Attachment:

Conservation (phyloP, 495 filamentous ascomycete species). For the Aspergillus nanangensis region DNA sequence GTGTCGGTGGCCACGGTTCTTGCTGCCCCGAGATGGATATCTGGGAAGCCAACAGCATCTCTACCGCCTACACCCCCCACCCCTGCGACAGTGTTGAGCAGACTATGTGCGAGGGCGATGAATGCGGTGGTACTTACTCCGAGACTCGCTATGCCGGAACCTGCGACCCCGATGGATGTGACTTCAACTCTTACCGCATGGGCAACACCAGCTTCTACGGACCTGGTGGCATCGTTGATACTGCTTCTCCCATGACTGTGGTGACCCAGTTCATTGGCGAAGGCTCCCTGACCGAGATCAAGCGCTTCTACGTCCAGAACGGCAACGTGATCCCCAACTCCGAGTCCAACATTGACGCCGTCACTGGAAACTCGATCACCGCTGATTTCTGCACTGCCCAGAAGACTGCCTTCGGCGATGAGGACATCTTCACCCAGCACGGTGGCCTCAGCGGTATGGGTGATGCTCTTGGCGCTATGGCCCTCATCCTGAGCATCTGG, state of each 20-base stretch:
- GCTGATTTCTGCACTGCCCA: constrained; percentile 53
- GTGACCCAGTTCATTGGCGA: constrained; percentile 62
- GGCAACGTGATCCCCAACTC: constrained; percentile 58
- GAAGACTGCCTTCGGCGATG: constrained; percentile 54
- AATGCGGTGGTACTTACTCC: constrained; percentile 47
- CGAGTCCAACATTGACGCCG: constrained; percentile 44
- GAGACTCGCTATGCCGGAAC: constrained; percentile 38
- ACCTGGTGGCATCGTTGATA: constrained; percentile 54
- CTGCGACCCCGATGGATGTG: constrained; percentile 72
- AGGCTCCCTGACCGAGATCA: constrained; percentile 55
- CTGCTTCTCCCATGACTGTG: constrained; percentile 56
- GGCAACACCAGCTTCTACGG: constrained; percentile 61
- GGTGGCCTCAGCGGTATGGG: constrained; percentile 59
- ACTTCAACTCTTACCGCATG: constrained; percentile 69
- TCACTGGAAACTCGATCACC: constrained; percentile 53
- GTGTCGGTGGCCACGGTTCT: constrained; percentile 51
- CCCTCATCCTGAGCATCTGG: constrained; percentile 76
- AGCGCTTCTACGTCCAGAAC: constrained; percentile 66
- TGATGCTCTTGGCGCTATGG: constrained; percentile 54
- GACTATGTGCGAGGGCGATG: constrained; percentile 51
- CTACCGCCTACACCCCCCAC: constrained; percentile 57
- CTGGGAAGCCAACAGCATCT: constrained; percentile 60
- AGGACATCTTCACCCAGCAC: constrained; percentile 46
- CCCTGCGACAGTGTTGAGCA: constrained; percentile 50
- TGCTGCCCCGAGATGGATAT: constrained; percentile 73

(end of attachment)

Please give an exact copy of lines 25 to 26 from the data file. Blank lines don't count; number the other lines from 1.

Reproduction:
- CCCTGCGACAGTGTTGAGCA: constrained; percentile 50
- TGCTGCCCCGAGATGGATAT: constrained; percentile 73